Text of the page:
FashTech Digest


5 Things You May Have Missed This Week

1. Apple Retail Chief Angela Ahrendts on Turning Stores Into Town Squares

“The store is now the biggest product we produce,” said Ahrendts.

Apple’s retail chief Angela Ahrendts has spent the past two years revamping the technology company’s retail stores, where it sells iPhones, iPads, Macs, and Watches. That’s no small business—there are nearly 500 Apple stores worldwide, and retail sales are responsible for some 18% of the company’s $233.7 billion in sales, amounting to $42 billion in yearly revenue.

But Ahrendts views the company’s newly redesigned retail outlets not just as stores, but as the company’s next big products, she explained at the Fortune Most Powerful Women conference in Laguna Niguel on Monday night, in her first public interview about Apple’s retail redesign. In fact, she and Apple view their stores as potential town squares within each of the cities they reside.

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2. Why Chat May Be King of The New Mobile Landscape

Like tens of millions of teens across the world, 15-year-old Emma rarely surfs the web or tries out new apps. Instead, she conducts her digital life through a collection of social apps, from Facebook to iMessage to Instagram to Snapchat. On all of them, she’s messaging. "There are always messages for me to check," she says. And though she picks up her phone every 15 minutes or so, her friends still complain that she’s slow to respond. We are all becoming like Emma that way: Recent studies show that Americans use their phones to message far more than anything else. Increasingly, companies eager for our attention online have to be part of these conversations. And increasingly, they’re doing it through chatbots.

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3. Charlotte Tilbury's New Virtual 'Magic Mirror' Serves As Active Make-Up Selling Tool

In just three short years, Charlotte Tilbury make-up has become somewhat of an obsession among its fans. Heralded by the celebrities and models the namesake artist has long worked with herself, it’s transposed into the consumer market at a rapid rate, popping up with counters all around the world and a second standalone store opening in Westfield London this week.

Core to the offering from a marketing perspective is a strong digital presence anchored by beauty tutorials, an eagerness to experiment with new technologies, like virtual reality for its Kate Moss-endorsed fragrance launch for instance, and a true sense of experience in the stores themselves.

Shoppers can book makeover sessions to recreate one of the 10 signature looks Tilbury products are built around – from Bombshell to Dolce Vita. Each takes around 45 minutes, and unsurprisingly, serve as an opportunity to sell the items being used, either as a package or individually.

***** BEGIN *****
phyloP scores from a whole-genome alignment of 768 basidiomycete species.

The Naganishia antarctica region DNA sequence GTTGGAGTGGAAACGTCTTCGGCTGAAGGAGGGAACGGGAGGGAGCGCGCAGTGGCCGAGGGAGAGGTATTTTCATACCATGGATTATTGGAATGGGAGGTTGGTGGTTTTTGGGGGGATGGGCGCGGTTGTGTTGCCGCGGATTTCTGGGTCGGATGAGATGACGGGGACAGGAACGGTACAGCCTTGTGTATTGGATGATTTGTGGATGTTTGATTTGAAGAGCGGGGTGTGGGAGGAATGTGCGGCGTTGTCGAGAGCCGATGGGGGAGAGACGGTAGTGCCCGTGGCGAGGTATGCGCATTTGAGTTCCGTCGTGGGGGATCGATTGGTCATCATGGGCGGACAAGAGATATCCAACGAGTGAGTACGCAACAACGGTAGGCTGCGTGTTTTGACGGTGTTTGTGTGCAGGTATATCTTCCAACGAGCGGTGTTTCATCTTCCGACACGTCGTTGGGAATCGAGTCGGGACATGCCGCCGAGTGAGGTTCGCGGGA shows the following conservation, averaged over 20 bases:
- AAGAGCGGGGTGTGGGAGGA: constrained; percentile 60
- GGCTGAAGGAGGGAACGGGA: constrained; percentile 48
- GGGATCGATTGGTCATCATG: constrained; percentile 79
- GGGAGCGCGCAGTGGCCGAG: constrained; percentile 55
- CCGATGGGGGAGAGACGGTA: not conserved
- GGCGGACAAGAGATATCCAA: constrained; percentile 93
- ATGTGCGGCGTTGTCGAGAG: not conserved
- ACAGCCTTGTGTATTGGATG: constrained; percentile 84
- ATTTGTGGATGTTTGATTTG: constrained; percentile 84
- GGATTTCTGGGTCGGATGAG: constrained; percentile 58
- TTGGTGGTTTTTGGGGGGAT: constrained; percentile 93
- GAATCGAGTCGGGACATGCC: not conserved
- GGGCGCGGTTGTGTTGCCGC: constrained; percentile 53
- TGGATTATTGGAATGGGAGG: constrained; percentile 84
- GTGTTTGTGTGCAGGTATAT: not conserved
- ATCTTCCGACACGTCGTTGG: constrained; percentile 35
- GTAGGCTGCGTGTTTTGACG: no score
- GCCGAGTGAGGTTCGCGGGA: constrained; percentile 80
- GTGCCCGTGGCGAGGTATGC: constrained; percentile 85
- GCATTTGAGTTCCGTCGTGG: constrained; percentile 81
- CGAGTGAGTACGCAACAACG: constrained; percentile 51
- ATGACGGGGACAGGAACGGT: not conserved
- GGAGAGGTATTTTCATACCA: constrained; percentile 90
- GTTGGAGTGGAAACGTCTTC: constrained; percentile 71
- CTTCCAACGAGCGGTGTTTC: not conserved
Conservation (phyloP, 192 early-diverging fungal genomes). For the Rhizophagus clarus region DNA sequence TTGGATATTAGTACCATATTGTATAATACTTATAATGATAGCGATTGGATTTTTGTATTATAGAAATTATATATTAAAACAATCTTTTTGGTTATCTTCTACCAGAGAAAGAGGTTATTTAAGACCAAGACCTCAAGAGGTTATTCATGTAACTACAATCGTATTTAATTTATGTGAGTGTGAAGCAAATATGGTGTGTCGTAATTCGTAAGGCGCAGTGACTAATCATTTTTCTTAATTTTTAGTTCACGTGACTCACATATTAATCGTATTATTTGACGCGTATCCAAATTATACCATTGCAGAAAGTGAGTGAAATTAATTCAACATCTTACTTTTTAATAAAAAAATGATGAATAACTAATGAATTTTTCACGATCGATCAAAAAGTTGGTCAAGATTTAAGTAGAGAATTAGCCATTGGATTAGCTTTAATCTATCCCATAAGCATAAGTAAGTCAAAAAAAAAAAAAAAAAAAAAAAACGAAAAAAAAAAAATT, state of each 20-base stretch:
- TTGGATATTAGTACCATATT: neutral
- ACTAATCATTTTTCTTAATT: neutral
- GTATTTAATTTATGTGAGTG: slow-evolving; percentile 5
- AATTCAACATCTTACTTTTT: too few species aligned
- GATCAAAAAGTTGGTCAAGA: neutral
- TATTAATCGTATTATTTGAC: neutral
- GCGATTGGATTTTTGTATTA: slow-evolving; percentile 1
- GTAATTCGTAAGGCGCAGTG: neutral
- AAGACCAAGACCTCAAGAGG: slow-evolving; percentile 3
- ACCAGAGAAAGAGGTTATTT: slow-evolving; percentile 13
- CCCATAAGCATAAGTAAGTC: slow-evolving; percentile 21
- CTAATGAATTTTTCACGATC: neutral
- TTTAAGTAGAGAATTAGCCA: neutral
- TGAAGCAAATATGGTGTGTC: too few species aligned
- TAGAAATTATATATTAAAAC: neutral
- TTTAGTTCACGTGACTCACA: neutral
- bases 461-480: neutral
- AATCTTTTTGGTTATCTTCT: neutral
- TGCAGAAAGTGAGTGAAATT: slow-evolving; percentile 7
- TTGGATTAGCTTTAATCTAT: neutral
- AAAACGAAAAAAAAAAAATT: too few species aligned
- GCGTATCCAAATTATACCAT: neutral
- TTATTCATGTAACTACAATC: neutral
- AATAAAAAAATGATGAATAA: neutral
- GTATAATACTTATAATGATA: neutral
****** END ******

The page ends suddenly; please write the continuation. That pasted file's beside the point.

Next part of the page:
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4. The Problem With Fashion Awards

Last spring, the British Fashion Council unveiled what it described as a plan for The Fashion Awards (actually, it called the event “the Met Gala meets the Academy Awards”): a glammier, glitzier, more global version of ye olde national industry prize fest.

In case anyone was wondering exactly what that meant, on Tuesday the council took its show on the road — to Los Angeles, with a simultaneous screening in London — to announce a shortlist of nominees for the prize, to be awarded on Dec. 5. Karlie Kloss, the American model and Swarovski ambassador, was on hand for the event with Natalie Massenet, the British Fashion Council chairwoman, and Caroline Rush, its chief executive.

So far, so international. So celeb-y! So fashion-y! And so on.

Except once the nominees’ names were revealed, it was hard not to think: So much for change.

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5. New Data Shows Surprising Ways This Holiday Season Will Be Different

As the holidays approach, retailers should be brushing up their stores, websites, apps and social media pages to make sure they are spick and span for shoppers. That’s because this year’s holiday sales are predicted to overtake last year’s -- with a 3.6 to 4 percent sales growth, according to a new study by Euclid Analytics. The recently released “Evolution of Retail, 2016 Holiday Consumer Mobile Usage” report polled more than 1,500 U.S. consumers, highlighting shopping preferences and behavior, while also uncovering how smartphones are changing the physical retail industry.

Ninety-one percent of respondents say they visit physical stores at least once a week, while only 49 percent say they shop online at least once a week. The experience of seeing and trying products, browsing stores and getting to have the product right away are of the top reasons consumers shop in-person. Waiting in lines, going to the actual store and having a limited selection are why some people resort to online shopping.

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